Author(s): Tanski WJ, Roztocil E, Hemady EA, Williams JA, Davies MG
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Abstract BACKGROUND: G protein-linked receptors are involved in the processes that lead to intimal hyperplasia. This study examined the role of Galphaq signaling pathways in vascular smooth muscle cell (SMC) proliferation in vitro. METHODS: Rat pulmonary artery SMCs were cultured in vitro. Standard assays of cellular DNA synthesis, proliferation, phospholipase C-beta (PLCbeta) activation, and extracellular signal-regulated kinase (ERK1/2) phosphorylation were used to study the response to angiotensin II (a specific Galphaq agonist; 0.1-100 micromol/L) in the presence and absence of GP-2A (a competitive Galphaq inhibitor; 10 micromol/L) and the PLCbeta inhibitor U73122 (10micromol/L). RESULTS: Angiotensin II induced SMC DNA synthesis and cell proliferation. DNA synthesis was inhibited by both Galphaq inhibitor, GP-2A, and PLCbeta inhibitor U73122, in a dose-dependent manner (66\% +/- 7\% of angiotensin II alone at 10 micromol/L for GP-2A [P <.05] and 63\% +/- 6\% for U73122). GP-2A completely inhibited angiotensin II-induced Galphaq-mediated PLCbeta phosphorylation. Activation of ERK1/2 by angiotensin II was significantly reduced by GP-2A (P <.05) and by PLCbeta inhibition (P <.05). CONCLUSION: Inhibition of Galphaq decreases PLCbeta and ERK1/2 phosphorylation, leading to decreased SMC proliferation in vitro. Understanding specific signal transduction pathways will be an integral component of anti-restenosis therapy.Clinical Relevance The universal response of a blood vessel to injury is chronic wound healing, which includes the development of intimal hyperplasia and subsequent remodeling of the vessel wall. This can lead to luminal narrowing in as many as 30\% of patients undergoing angioplasty. Neointimal formation is the principal cause of in-stent recurrent stenosis. Intimal hyperplasia is in part produced by smooth muscle cell (SMC) proliferation. Understanding the keys to the proliferation of SMCs will enable therapies to be developed that may inhibit the initial development of intimal hyperplasia. Whereas in the past many studies focused on the multiple mechanical, humoral, and cellular elements that induce SMC proliferation, molecular therapeutics focuses on key choke points within the cell that can be used to inhibit proliferation. One of these key choke points is signal transduction. Galphaq is one of the ubiquitous signal transduction proteins on the membrane of SMCs. Inhibiting G proteins, such as Galphaq, would enable interference with a significant amount of the mechanical, humeral, and cellular elements that produce SMC proliferation, and thus decrease the development of intimal hyperplasia. The present study identifies and begins to map out the role of Galphaq in SMC proliferation and investigates the possible use of a small peptide in its inhibition. Other data suggest that inhibition of other G proteins will also decrease intimal hyperplasia. This is therefore a fertile area for the development of therapeutics to inhibit intimal hyperplasia. The direct relevance to the clinician is that this study identifies a transduction pathway that may be inhibited, and points in the direction of a possible molecular therapeutic target that would be beneficial as an adjunct to angioplasty or as part of a drug-eluding stent regimen.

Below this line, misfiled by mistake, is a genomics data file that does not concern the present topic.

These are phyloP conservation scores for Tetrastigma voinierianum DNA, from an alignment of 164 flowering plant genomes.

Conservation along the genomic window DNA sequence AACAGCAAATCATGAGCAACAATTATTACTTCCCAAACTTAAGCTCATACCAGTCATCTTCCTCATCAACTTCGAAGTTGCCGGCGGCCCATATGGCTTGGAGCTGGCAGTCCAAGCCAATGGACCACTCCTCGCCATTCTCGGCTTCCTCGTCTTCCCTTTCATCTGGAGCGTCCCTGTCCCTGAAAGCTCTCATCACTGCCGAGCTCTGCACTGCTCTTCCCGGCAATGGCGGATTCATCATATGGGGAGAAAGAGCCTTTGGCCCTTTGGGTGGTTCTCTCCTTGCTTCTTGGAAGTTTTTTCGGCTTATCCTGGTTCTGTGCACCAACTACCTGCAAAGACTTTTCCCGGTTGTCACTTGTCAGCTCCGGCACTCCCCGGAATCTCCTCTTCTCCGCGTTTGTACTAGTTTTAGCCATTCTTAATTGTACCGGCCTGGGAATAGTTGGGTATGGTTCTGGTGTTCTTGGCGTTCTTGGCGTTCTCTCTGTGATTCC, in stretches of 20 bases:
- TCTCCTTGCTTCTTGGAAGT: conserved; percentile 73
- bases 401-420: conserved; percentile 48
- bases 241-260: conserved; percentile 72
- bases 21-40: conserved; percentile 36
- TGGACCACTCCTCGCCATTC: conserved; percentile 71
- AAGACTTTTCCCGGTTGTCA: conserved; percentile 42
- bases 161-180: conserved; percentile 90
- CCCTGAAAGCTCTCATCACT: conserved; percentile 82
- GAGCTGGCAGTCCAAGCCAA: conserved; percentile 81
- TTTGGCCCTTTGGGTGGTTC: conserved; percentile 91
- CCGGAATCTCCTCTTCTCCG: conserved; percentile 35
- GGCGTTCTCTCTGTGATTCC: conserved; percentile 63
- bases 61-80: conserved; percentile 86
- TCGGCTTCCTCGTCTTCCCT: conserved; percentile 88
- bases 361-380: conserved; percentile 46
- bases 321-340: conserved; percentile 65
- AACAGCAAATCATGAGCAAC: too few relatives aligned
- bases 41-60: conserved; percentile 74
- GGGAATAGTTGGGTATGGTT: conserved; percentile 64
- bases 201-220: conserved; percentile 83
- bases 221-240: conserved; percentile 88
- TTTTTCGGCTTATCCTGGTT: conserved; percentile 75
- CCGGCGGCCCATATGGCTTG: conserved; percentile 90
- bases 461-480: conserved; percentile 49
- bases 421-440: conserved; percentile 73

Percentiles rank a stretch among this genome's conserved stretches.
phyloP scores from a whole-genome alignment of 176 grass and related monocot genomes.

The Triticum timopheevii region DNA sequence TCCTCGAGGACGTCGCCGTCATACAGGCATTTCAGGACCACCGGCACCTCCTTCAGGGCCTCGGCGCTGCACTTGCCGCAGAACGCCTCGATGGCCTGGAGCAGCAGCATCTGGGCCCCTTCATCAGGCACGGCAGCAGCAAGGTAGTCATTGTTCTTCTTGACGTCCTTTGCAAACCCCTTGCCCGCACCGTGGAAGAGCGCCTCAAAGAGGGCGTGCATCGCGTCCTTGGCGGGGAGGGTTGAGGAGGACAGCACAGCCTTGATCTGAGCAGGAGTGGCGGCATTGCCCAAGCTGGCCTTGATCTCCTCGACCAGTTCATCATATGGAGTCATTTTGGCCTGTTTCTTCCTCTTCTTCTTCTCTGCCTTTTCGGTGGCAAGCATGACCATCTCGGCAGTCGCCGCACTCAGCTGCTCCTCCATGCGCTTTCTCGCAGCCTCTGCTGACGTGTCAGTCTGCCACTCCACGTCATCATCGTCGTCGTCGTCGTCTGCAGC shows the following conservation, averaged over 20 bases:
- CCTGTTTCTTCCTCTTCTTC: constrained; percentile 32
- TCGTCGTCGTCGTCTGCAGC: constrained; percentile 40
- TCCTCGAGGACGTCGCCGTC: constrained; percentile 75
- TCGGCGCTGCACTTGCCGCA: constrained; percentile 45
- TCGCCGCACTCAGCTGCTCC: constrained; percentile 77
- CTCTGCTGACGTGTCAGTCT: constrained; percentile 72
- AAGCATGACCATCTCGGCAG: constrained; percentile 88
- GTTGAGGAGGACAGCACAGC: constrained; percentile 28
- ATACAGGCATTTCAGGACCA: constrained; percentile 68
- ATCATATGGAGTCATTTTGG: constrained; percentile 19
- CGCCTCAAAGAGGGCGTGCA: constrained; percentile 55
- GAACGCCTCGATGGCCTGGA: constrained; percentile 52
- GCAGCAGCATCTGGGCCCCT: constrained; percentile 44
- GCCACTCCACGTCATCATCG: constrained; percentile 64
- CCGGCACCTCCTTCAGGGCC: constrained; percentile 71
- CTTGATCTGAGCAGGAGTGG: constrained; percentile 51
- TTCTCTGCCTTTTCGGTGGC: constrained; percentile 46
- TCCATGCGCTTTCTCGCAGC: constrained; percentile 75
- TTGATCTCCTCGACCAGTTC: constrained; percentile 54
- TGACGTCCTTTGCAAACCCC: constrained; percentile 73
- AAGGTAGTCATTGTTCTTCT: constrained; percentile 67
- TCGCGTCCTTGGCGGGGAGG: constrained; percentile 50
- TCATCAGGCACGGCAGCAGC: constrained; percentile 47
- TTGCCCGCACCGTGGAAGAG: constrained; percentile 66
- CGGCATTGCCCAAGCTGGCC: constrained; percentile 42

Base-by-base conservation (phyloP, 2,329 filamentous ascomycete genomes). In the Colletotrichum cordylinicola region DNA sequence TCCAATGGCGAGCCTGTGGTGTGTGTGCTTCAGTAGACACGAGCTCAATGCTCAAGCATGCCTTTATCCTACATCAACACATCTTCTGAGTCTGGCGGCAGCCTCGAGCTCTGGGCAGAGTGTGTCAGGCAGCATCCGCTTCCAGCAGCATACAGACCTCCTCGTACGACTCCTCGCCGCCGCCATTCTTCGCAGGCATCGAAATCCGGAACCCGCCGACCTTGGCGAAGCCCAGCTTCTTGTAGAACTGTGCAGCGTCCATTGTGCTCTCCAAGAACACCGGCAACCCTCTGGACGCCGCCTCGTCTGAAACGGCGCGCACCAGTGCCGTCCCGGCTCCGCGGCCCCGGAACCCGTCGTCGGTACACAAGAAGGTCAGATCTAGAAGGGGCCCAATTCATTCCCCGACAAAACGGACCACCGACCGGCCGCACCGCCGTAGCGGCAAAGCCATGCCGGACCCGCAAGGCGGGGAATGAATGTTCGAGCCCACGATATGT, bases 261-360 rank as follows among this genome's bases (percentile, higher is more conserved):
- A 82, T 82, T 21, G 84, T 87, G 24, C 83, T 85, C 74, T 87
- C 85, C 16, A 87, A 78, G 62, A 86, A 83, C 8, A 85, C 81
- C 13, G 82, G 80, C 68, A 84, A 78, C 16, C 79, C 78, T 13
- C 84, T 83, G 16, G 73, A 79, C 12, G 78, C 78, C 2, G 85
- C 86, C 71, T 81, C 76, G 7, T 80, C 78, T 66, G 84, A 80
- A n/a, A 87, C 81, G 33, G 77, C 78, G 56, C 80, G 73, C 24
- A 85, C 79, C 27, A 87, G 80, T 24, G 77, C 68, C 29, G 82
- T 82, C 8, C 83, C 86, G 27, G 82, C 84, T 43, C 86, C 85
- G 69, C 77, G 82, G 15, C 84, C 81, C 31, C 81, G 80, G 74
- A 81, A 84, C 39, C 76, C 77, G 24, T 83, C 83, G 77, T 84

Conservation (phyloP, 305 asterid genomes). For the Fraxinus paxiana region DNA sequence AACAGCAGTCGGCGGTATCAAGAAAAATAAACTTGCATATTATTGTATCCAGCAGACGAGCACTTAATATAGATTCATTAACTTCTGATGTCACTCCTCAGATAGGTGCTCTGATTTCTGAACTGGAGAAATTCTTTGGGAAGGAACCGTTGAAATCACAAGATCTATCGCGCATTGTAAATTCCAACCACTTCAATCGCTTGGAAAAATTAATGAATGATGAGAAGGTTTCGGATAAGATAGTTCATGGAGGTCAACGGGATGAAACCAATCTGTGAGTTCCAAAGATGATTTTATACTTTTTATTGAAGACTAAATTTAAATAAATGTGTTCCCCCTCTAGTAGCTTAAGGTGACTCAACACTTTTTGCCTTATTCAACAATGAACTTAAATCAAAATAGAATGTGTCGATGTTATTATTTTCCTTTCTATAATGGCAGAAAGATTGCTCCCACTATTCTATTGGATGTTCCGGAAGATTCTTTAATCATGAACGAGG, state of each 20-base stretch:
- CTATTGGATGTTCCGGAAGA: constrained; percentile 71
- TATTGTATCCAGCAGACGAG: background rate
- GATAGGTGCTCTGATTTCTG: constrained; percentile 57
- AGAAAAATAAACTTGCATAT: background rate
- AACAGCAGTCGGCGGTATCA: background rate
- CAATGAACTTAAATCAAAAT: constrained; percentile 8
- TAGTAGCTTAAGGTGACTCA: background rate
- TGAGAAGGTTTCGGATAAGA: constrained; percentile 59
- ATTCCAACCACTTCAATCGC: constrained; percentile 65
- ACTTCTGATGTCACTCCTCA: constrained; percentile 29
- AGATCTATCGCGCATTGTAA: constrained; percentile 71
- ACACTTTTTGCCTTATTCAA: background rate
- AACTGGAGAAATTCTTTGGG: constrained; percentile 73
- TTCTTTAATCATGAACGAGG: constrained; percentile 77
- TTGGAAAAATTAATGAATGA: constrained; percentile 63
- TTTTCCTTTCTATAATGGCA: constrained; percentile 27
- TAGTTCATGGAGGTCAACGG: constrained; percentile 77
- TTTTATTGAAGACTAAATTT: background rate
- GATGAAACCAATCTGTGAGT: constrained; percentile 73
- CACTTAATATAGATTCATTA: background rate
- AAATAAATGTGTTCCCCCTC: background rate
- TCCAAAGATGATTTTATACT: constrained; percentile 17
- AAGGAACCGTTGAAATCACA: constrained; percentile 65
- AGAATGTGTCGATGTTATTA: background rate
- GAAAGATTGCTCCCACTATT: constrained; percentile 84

This article was published in J Vasc Surg
and referenced in Journal of Clinical & Experimental Pharmacology